@Patti: House of Night is okay for me. It’s like cotton candy – good but unsatisfying in the end. I have heard that the series is one that only improves from many people, which I’m counting as good. Frostbite is in my TBR right now, and I may have to bump it up.

  6. Bronte
    Aug 11, 2010 @ 03:43:48

    @Lindsey: If I had picked up this book first I never would have continued with the series, but I picked up number 2 first – and loved it. Number 3 just blew me away.

    Its funny because I’ve tried other Richelle Mead books and they haven’t grabbed me but this series has. I am looking forward to book 6!

  7. Maija A.
    Aug 11, 2010 @ 08:51:48

    I really love her books, including this series!

  8. Patrice
    Aug 11, 2010 @ 09:16:36

    I enjoy and follow this series. I thought Rose was immature in the first book, and certainly makes mistakes, but I can see her character grow and I enjoyed the supporting cast as well. So I kept reading the series. I think the world is multilayered and facinating, the politics, the secondary characters and the story arc really kept my attention. The conflicts in the relationship between Rose and Dimitri is one that actuallly made me cry, and that’s not a common thing unless the characters are well drawn and fully realized.

    By contrast Twilight was a DNF and I keep trying to force myself to read the second book because so many of my family jabber on about the series. They don’t understand why I can’t get into it because, as they say, all I read is vampire and paranormal stuff. I’m trying to get them to read Vampire Academy. LOL

  9. Melissa Dallmier
    Aug 11, 2010 @ 22:29:48

    I absolutely love the Vampire Acedemy, I own all the books out so far and have read them over and over again! While I love the Twilight series (the books way more than the movies) I think the Vampire Academy is so much better.

  10. cories
    Aug 12, 2010 @ 22:23:15

    I’ve read “Vampire Academy” years ago but then stopped reading the series. I may go back to it after the whole series is finished. After a while, I just got fed up with the teen angst (I’ve also read the following series: Twilight, House of Night, Vampire Kisses and the Vampire Diaries <- which put the nail on the teen angst coffin for me). No, I'm not a teen; I just read a lot of YA books.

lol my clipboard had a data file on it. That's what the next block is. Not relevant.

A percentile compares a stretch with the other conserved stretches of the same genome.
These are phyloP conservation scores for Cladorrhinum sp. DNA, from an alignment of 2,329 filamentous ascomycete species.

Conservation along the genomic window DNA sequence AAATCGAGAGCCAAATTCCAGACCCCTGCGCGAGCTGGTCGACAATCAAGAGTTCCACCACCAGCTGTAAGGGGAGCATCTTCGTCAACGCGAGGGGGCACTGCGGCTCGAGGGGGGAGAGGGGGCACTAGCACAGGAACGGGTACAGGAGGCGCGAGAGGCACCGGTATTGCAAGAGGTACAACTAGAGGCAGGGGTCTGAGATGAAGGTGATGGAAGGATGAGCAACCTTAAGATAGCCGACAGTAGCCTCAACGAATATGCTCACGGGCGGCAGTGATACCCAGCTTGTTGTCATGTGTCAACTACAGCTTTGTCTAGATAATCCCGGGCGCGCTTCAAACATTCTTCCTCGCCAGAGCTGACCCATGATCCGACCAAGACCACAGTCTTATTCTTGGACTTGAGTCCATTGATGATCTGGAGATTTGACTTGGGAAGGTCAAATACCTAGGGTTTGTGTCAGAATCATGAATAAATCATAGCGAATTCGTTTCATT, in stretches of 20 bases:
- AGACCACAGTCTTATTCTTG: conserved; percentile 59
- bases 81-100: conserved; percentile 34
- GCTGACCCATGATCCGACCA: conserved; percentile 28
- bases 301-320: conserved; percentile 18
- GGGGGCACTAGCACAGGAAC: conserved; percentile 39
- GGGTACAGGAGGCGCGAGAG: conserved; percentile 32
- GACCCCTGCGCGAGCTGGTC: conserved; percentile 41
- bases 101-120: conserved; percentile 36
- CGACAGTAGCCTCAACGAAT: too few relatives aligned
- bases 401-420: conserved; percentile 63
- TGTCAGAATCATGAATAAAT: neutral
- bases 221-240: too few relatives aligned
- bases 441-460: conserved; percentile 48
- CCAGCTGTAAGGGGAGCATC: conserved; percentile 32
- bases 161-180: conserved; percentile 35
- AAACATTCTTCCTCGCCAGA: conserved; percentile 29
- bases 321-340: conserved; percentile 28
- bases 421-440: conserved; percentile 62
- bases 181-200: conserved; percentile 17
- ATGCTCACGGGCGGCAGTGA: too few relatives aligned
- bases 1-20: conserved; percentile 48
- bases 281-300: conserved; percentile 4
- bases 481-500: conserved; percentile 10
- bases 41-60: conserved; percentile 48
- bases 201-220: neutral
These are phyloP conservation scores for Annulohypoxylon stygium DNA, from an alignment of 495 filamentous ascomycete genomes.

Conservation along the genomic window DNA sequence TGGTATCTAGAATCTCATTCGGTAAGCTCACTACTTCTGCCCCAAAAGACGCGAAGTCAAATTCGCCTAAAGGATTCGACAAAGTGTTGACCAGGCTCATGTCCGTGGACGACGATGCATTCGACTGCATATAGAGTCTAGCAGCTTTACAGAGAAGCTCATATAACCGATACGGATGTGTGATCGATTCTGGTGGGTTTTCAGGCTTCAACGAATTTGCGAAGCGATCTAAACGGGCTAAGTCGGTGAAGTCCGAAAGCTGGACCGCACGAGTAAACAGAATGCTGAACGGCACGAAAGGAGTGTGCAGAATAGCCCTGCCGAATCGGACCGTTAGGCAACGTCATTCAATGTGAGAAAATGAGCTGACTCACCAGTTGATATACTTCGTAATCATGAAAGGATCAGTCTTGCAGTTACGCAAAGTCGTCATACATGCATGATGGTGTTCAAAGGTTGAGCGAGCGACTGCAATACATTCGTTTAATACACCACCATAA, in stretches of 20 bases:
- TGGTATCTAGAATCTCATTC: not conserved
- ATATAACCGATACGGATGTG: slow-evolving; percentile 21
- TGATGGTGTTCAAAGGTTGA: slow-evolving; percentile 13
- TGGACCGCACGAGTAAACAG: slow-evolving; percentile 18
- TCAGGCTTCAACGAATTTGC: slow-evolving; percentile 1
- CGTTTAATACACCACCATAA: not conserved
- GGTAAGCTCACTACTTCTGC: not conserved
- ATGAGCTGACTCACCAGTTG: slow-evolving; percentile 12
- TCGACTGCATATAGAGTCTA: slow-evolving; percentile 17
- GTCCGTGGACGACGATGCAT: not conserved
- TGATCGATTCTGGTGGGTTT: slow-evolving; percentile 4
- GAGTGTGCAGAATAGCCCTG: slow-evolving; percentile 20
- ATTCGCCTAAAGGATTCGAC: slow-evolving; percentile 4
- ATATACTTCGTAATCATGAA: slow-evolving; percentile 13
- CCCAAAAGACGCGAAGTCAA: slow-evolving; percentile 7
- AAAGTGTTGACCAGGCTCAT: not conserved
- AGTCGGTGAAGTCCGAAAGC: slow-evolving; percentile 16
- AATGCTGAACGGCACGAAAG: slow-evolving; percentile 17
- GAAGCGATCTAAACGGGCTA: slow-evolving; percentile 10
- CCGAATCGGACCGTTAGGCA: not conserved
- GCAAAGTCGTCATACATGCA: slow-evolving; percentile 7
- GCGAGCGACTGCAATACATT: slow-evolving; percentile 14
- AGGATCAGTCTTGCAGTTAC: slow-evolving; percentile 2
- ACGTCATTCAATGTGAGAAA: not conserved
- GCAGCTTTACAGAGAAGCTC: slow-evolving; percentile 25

11. John
    Aug 12, 2010 @ 23:54:44

    @cories: Hm, I’d say give it another go. Mead has some style, and the angst isn’t that bad compared to some of the other books you read.

    House of Night is very angsty, as is Twilight. I haven’t read Vampire Kisses, but the idea seems…silly. And Vampire Diaries. WOO. That series is bad. Dull, overly dramatic, and cliched even BEFORE Twilight.

    I’d recommend authors like Libba Bray, Rachel Hawkins (whose debut novel, Hex Hall, is amazingly humorous), and Erin Downing (who writes a killer YA Rom-Com).

  12. Ariana
    Aug 15, 2010 @ 18:37:37

    AMAZING! Cant wait for a movie of it!:)

  13. Maricela
    Mar 15, 2011 @ 19:26:44

    The best series ever. I love reading and this is my number one.

  14. VakareLTU
    Feb 26, 2013 @ 07:00:20

    DAM… I love this book sooooo much!!! <3

  15. Enni
    Apr 15, 2013 @ 01:49:00

    Just a quick one – I just finished this book and Dimitri is 24 not 26, which makes the age difference a little less creepy.
    As an adult reading this the age difference doesn’t bother me, but I wouldn’t want a teenage daughter reading a book that glorifies a student/teacher relationship.